Twitter has erupted with hilarious memes and videos mocking United Airlines' disastrous "passenger re-accommodation" after video emerged of a man being dragged off a plane.
Social media has been swift to condemn United after a passenger posted video on Facebook of a doctor being dragged kicking and screaming off a flight at Chicago's O'Hare airport, according to news.com.au.
The man, who refused to give up his seat on a flight which had been overbooked by the airline, was filmed bloodied and dishevelled among the shocked reactions of fellow passengers.
Disturbing scenes show the heavily distressed man with blood streaming down his face panting and repeating over and over, "they kill me, they kill me".
In the uproar that followed, a United Airlines spokesman insisted that employees had no choice but to contact authorities to remove the man.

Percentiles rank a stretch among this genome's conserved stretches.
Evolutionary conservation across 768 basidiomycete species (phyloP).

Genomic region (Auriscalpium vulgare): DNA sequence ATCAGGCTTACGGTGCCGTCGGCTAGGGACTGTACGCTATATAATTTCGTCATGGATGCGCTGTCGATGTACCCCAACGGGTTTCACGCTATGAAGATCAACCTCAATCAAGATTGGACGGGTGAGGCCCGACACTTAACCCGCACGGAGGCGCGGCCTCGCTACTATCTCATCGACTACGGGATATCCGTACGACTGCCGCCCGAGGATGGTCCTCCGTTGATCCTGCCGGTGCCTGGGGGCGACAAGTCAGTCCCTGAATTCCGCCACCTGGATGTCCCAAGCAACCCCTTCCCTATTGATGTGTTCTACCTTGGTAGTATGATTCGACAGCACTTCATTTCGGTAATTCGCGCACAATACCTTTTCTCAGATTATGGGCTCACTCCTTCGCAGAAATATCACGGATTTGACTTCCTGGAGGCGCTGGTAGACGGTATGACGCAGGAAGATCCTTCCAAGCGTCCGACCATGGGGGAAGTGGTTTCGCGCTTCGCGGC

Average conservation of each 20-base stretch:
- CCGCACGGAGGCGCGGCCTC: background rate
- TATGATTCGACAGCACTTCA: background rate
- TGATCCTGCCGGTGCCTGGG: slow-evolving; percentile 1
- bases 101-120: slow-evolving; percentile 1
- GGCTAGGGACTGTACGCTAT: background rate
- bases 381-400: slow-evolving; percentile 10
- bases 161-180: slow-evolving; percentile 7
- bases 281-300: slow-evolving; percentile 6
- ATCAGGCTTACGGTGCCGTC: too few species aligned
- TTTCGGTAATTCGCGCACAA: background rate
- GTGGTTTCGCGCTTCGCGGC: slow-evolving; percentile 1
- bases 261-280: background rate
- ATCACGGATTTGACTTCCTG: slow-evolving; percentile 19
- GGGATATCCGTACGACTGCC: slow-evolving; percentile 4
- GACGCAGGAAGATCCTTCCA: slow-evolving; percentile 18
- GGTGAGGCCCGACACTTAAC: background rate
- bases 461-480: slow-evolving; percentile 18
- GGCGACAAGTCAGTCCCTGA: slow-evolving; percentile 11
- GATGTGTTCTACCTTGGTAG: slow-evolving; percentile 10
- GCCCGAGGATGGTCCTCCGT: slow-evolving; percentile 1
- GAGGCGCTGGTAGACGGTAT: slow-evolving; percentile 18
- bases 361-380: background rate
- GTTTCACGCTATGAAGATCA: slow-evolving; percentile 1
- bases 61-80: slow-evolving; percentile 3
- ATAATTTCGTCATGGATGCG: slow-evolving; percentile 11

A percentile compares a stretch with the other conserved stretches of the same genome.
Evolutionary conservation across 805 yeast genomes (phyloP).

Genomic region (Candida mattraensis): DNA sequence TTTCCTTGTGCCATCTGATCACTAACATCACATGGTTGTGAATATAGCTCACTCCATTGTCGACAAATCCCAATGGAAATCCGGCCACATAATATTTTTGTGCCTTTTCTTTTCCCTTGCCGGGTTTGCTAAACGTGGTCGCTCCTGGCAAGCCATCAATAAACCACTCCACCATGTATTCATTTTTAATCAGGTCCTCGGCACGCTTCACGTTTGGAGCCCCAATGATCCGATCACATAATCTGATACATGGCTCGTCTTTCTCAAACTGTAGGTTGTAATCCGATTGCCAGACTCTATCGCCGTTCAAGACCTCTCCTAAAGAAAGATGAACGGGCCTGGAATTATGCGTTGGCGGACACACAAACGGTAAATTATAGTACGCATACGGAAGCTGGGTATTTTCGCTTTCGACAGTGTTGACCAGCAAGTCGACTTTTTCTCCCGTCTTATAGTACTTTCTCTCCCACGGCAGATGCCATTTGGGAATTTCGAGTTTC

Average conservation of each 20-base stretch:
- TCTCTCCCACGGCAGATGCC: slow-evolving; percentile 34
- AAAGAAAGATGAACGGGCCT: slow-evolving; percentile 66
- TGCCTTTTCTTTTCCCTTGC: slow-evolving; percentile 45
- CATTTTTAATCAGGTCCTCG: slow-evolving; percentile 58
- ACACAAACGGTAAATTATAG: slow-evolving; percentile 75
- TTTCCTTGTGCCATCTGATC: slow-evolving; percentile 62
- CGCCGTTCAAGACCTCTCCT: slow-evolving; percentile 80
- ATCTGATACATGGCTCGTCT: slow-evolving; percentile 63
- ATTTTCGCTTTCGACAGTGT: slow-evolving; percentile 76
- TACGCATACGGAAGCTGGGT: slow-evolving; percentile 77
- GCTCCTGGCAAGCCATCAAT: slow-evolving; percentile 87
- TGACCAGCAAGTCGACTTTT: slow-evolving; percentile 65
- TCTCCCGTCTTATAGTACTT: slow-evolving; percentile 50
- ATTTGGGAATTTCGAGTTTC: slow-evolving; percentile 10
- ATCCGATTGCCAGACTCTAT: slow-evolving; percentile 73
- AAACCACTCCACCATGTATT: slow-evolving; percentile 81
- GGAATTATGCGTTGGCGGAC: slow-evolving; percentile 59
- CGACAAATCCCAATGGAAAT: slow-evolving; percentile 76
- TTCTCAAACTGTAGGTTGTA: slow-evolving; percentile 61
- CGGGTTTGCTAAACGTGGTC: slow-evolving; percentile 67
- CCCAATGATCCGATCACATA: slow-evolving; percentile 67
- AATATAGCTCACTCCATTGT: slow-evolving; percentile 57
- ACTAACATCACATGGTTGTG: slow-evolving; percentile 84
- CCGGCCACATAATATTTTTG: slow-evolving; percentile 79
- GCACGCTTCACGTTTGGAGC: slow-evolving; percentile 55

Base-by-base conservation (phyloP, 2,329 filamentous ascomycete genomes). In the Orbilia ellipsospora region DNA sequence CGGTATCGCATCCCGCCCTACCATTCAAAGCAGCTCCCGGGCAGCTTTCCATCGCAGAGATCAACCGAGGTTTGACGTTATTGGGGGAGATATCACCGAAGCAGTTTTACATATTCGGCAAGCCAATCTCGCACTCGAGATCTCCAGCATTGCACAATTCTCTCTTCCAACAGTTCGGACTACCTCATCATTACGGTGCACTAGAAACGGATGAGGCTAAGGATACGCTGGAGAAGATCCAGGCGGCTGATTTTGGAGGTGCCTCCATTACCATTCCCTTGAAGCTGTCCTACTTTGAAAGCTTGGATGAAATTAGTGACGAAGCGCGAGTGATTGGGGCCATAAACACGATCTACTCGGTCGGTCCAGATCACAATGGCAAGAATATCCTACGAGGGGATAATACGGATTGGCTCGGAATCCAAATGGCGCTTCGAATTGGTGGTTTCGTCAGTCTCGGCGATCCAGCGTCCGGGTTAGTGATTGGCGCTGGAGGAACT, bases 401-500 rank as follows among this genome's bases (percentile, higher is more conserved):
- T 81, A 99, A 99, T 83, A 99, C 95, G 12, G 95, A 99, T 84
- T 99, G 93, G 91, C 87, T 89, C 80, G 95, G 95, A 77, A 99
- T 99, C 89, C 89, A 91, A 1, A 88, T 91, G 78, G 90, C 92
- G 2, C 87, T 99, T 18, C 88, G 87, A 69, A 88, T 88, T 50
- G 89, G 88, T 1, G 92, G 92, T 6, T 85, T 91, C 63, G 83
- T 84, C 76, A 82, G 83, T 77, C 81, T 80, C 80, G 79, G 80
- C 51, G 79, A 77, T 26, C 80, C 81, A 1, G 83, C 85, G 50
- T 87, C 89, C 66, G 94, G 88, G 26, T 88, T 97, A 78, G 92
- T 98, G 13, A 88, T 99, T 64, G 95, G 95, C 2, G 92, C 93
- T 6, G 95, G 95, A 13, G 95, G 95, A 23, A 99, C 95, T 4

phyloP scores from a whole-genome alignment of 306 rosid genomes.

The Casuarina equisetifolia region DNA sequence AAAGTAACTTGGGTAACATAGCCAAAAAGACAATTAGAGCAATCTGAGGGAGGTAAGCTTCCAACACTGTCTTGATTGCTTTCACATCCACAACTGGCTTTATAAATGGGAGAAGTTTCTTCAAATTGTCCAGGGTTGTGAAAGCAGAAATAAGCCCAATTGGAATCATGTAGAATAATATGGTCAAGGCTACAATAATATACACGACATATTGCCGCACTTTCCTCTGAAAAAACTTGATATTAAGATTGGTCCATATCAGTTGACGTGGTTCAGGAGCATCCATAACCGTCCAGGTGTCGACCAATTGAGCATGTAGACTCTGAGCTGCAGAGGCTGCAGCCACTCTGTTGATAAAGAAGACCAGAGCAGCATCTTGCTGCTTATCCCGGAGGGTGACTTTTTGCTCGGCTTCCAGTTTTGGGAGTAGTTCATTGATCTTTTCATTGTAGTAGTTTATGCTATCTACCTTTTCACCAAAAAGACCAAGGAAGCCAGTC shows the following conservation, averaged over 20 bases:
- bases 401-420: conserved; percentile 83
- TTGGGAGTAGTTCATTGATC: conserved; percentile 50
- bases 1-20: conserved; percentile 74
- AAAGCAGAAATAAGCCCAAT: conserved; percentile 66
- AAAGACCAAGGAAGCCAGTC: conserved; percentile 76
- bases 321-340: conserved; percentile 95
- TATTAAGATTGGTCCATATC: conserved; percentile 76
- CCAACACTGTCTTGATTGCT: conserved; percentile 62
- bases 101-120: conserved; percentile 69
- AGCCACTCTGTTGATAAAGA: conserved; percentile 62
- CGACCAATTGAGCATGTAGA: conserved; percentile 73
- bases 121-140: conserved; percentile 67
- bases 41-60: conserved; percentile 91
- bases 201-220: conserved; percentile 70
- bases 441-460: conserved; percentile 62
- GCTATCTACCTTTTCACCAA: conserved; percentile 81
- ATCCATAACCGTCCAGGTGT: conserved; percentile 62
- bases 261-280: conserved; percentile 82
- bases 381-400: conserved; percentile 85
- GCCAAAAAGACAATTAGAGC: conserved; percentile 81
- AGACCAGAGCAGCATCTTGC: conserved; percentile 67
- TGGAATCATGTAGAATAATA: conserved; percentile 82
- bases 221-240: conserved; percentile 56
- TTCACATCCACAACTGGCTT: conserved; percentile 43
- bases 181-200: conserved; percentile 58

The video has turned into a public relations disaster for United, with one Twitter user redrawing a cross section of a United plane with a new cabin section called "FIGHT CLUB".
Twitter user @hodgetwins posted "United Airlines new training video" showing the scene from the movie Airplane! (known as Flying High in Australia) in which crew continually slap a hysterical passenger having a panic attack.
Another Twitter user has posted a scene from the Star Wars film series when Darth Vader unmasks Luke Skywalker disguised as a Stormtrooper and holds him up by the throat.
The tweet has been captioned "actual picture of a United Airlines worker asking someone to volunteer to give away their spot on a plane".
A tweet purporting to be from Donald Trump pretended that the US President was endorsing United's actions, saying "What happened on United Airlines is terrible. We need to add Asians to the Muslim travel ban."
Twitter users have borrowed scenes from other films and photoshopped them into an airline cabin interior showing men carrying baseball bats or battering devices and captioned "meet your new flight attendant".
The deplorable incident and resulting PR catastrophe is not United Airlines' first image crisis, but it is potentially the most damaging in the social media age.